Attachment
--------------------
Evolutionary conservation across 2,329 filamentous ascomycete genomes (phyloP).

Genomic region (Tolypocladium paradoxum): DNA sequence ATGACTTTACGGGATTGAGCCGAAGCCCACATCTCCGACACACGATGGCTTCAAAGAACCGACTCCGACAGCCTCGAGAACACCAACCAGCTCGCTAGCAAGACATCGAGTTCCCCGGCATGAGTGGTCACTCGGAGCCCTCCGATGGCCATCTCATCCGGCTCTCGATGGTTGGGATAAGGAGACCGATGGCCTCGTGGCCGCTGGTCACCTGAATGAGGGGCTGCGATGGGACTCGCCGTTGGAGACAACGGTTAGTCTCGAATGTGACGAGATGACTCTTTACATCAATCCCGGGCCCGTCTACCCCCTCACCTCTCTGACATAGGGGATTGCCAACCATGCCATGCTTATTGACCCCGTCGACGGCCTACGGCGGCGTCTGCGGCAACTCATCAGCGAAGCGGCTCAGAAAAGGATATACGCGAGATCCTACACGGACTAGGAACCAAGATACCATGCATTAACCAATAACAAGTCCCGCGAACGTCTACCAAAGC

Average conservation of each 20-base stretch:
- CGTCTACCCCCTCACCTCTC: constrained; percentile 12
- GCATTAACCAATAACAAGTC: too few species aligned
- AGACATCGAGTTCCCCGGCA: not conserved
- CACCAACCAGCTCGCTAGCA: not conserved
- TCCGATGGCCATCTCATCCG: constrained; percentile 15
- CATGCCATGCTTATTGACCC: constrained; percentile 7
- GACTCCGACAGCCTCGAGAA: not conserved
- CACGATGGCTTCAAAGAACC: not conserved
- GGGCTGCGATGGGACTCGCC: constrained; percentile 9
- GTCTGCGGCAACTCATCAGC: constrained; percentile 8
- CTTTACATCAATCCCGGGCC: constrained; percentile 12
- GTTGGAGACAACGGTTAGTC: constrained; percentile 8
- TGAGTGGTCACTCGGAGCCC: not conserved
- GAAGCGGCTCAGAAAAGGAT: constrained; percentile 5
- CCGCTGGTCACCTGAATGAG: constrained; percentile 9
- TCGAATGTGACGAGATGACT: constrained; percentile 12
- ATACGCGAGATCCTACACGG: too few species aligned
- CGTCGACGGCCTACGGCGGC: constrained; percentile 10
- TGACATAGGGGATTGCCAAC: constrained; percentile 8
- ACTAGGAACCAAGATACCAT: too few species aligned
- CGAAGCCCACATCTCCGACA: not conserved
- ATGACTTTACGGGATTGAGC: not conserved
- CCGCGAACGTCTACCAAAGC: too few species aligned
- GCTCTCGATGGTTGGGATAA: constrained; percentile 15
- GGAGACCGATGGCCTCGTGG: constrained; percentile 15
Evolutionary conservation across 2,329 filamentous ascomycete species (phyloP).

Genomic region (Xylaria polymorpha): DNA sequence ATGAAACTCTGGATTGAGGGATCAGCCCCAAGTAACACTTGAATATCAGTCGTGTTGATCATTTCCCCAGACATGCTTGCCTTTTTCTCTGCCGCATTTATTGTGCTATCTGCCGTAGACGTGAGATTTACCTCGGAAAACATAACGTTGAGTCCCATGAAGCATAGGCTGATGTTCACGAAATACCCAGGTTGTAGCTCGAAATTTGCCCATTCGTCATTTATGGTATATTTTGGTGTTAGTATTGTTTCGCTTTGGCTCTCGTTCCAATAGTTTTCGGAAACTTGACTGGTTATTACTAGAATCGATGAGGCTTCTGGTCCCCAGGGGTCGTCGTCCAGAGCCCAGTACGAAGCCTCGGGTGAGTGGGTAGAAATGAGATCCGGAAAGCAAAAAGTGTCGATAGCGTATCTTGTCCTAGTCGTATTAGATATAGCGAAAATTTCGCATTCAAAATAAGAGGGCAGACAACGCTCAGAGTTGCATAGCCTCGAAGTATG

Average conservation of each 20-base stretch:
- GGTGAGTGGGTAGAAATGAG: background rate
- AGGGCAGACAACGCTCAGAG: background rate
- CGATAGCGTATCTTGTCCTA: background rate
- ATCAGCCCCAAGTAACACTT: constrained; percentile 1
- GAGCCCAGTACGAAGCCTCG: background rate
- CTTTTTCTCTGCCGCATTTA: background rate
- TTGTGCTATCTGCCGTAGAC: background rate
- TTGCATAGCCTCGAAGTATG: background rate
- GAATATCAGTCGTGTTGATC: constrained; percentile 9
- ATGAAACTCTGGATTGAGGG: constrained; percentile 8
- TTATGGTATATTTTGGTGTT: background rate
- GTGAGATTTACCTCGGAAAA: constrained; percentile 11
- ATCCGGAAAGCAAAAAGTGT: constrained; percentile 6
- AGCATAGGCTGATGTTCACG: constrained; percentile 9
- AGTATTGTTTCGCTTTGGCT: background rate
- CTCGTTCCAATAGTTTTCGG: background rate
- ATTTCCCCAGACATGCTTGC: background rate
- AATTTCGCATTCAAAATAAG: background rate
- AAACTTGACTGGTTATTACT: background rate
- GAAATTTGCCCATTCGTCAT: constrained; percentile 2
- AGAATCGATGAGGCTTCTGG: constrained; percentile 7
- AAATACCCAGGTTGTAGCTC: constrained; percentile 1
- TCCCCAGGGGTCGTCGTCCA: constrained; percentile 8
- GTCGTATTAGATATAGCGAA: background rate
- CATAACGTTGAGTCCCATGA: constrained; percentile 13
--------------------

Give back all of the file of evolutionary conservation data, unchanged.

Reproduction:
Evolutionary conservation across 2,329 filamentous ascomycete genomes (phyloP).

Genomic region (Tolypocladium paradoxum): DNA sequence ATGACTTTACGGGATTGAGCCGAAGCCCACATCTCCGACACACGATGGCTTCAAAGAACCGACTCCGACAGCCTCGAGAACACCAACCAGCTCGCTAGCAAGACATCGAGTTCCCCGGCATGAGTGGTCACTCGGAGCCCTCCGATGGCCATCTCATCCGGCTCTCGATGGTTGGGATAAGGAGACCGATGGCCTCGTGGCCGCTGGTCACCTGAATGAGGGGCTGCGATGGGACTCGCCGTTGGAGACAACGGTTAGTCTCGAATGTGACGAGATGACTCTTTACATCAATCCCGGGCCCGTCTACCCCCTCACCTCTCTGACATAGGGGATTGCCAACCATGCCATGCTTATTGACCCCGTCGACGGCCTACGGCGGCGTCTGCGGCAACTCATCAGCGAAGCGGCTCAGAAAAGGATATACGCGAGATCCTACACGGACTAGGAACCAAGATACCATGCATTAACCAATAACAAGTCCCGCGAACGTCTACCAAAGC

Average conservation of each 20-base stretch:
- CGTCTACCCCCTCACCTCTC: constrained; percentile 12
- GCATTAACCAATAACAAGTC: too few species aligned
- AGACATCGAGTTCCCCGGCA: not conserved
- CACCAACCAGCTCGCTAGCA: not conserved
- TCCGATGGCCATCTCATCCG: constrained; percentile 15
- CATGCCATGCTTATTGACCC: constrained; percentile 7
- GACTCCGACAGCCTCGAGAA: not conserved
- CACGATGGCTTCAAAGAACC: not conserved
- GGGCTGCGATGGGACTCGCC: constrained; percentile 9
- GTCTGCGGCAACTCATCAGC: constrained; percentile 8
- CTTTACATCAATCCCGGGCC: constrained; percentile 12
- GTTGGAGACAACGGTTAGTC: constrained; percentile 8
- TGAGTGGTCACTCGGAGCCC: not conserved
- GAAGCGGCTCAGAAAAGGAT: constrained; percentile 5
- CCGCTGGTCACCTGAATGAG: constrained; percentile 9
- TCGAATGTGACGAGATGACT: constrained; percentile 12
- ATACGCGAGATCCTACACGG: too few species aligned
- CGTCGACGGCCTACGGCGGC: constrained; percentile 10
- TGACATAGGGGATTGCCAAC: constrained; percentile 8
- ACTAGGAACCAAGATACCAT: too few species aligned
- CGAAGCCCACATCTCCGACA: not conserved
- ATGACTTTACGGGATTGAGC: not conserved
- CCGCGAACGTCTACCAAAGC: too few species aligned
- GCTCTCGATGGTTGGGATAA: constrained; percentile 15
- GGAGACCGATGGCCTCGTGG: constrained; percentile 15
Evolutionary conservation across 2,329 filamentous ascomycete species (phyloP).

Genomic region (Xylaria polymorpha): DNA sequence ATGAAACTCTGGATTGAGGGATCAGCCCCAAGTAACACTTGAATATCAGTCGTGTTGATCATTTCCCCAGACATGCTTGCCTTTTTCTCTGCCGCATTTATTGTGCTATCTGCCGTAGACGTGAGATTTACCTCGGAAAACATAACGTTGAGTCCCATGAAGCATAGGCTGATGTTCACGAAATACCCAGGTTGTAGCTCGAAATTTGCCCATTCGTCATTTATGGTATATTTTGGTGTTAGTATTGTTTCGCTTTGGCTCTCGTTCCAATAGTTTTCGGAAACTTGACTGGTTATTACTAGAATCGATGAGGCTTCTGGTCCCCAGGGGTCGTCGTCCAGAGCCCAGTACGAAGCCTCGGGTGAGTGGGTAGAAATGAGATCCGGAAAGCAAAAAGTGTCGATAGCGTATCTTGTCCTAGTCGTATTAGATATAGCGAAAATTTCGCATTCAAAATAAGAGGGCAGACAACGCTCAGAGTTGCATAGCCTCGAAGTATG

Average conservation of each 20-base stretch:
- GGTGAGTGGGTAGAAATGAG: background rate
- AGGGCAGACAACGCTCAGAG: background rate
- CGATAGCGTATCTTGTCCTA: background rate
- ATCAGCCCCAAGTAACACTT: constrained; percentile 1
- GAGCCCAGTACGAAGCCTCG: background rate
- CTTTTTCTCTGCCGCATTTA: background rate
- TTGTGCTATCTGCCGTAGAC: background rate
- TTGCATAGCCTCGAAGTATG: background rate
- GAATATCAGTCGTGTTGATC: constrained; percentile 9
- ATGAAACTCTGGATTGAGGG: constrained; percentile 8
- TTATGGTATATTTTGGTGTT: background rate
- GTGAGATTTACCTCGGAAAA: constrained; percentile 11
- ATCCGGAAAGCAAAAAGTGT: constrained; percentile 6
- AGCATAGGCTGATGTTCACG: constrained; percentile 9
- AGTATTGTTTCGCTTTGGCT: background rate
- CTCGTTCCAATAGTTTTCGG: background rate
- ATTTCCCCAGACATGCTTGC: background rate
- AATTTCGCATTCAAAATAAG: background rate
- AAACTTGACTGGTTATTACT: background rate
- GAAATTTGCCCATTCGTCAT: constrained; percentile 2
- AGAATCGATGAGGCTTCTGG: constrained; percentile 7
- AAATACCCAGGTTGTAGCTC: constrained; percentile 1
- TCCCCAGGGGTCGTCGTCCA: constrained; percentile 8
- GTCGTATTAGATATAGCGAA: background rate
- CATAACGTTGAGTCCCATGA: constrained; percentile 13